There are fine visual gags, too, such as Casey and Freddie (dressed as a hotel maid) playing bridge with a pair of corpses as Percy Helton's character flirts with Freddie. The climax in the caverns and Freddie trapped in a steam machine also generate some laughs. 

However, there are some missed opportunities, especially with Karloff. He only has one significant scene with Costello, in which the Swami tries to hypnotize Freddie into committing suicide. In fact, Boris Karloff is in very little of Abbott and Costello Meet the Killer, which is a shame. As he proved on stage in Arsenic and Old Lace and later in films like The Raven (1963), Boris could be very amusing.

As a follow-up to Abbott and Costello Meet Frankenstein, A&C Meet the Killer must have seemed disappointing when first released. It still turned a nice profit at the box office, though, and paved the way for additional monsters and mystery pairings with the Invisible Man, the Mummy, and Dr. Jekyll & Mr. Hyde (with Karloff again). In hindsight, A&C Meet the Killer is a tidy, above-average comedy-mystery and easily one of Bud and Lou's best films.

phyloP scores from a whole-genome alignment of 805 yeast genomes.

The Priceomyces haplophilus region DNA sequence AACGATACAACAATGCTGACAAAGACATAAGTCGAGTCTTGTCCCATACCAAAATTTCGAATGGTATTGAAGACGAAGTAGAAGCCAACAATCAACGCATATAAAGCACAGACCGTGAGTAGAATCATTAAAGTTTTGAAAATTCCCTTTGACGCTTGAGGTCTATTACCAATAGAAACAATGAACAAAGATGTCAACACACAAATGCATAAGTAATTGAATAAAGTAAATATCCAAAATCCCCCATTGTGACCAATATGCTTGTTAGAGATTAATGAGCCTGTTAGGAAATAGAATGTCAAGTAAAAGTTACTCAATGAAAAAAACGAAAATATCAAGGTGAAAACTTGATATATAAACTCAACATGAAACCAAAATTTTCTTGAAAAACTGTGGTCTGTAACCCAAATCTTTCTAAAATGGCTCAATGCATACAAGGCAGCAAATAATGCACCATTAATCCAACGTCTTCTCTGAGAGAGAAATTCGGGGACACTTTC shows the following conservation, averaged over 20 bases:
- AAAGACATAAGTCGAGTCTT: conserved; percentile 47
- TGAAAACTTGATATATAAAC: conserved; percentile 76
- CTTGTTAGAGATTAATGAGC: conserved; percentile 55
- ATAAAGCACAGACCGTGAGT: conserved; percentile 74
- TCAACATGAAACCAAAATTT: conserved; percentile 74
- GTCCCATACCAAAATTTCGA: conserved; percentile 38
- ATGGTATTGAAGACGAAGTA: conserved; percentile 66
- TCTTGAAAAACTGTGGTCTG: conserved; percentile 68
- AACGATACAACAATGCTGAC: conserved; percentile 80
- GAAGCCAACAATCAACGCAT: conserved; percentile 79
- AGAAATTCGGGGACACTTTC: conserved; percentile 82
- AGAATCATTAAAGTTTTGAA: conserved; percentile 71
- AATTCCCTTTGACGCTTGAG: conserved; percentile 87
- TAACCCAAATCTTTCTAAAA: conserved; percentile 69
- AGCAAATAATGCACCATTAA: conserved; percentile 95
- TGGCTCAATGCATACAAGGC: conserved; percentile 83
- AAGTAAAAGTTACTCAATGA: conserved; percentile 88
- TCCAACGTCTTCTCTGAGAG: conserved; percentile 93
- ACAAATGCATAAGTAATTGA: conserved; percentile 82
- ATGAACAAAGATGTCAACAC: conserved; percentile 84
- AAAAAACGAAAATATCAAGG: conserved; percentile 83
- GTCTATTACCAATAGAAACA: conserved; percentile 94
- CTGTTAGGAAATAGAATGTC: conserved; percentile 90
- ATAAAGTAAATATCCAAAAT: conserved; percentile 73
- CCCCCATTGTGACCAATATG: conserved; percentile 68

Monday, November 23, 2020

Danger: Diabolik

John Phillip Law as Diabolik.
Made in 1968, Danger: Diabolik is both a psychedelic ode to the movie industry's grooviest decade and one of the first big-budget adaptations of a comic book. The title character was the subject of hundreds of popular comic books in Italy, with the first volume being published in 1962. Diabolik was not a superhero, but rather a master thief who typically stole from criminals. When working, he wore a skintight black suit that only exposed his eyes. He drove a black Jaguar, which was housed in an elaborate gadget-filled hideout. And he was assisted by his lover, the beautiful Eva Kant.

Marisa Mell as Eva Kant.
All those elements are on display in Mario Bava's movie version, which stars John Phillip Law as Diabolik. It opens with his ingenious theft of $10 million, which he accomplishes by using a fog machine and stealing the car containing the money on a dockyard pier. After Diabolik snatches an invaluable emerald necklace right out from under police protection, Inspector Ginko takes desperate measures. He applies pressure on underworld kingpin Ralph Valmont (Adolfo Celi) to broker an agreement in which the gangster will deliver Diabolik to the police. Valmont focuses on Diabolik's only weakness:  His love for Eva Kant.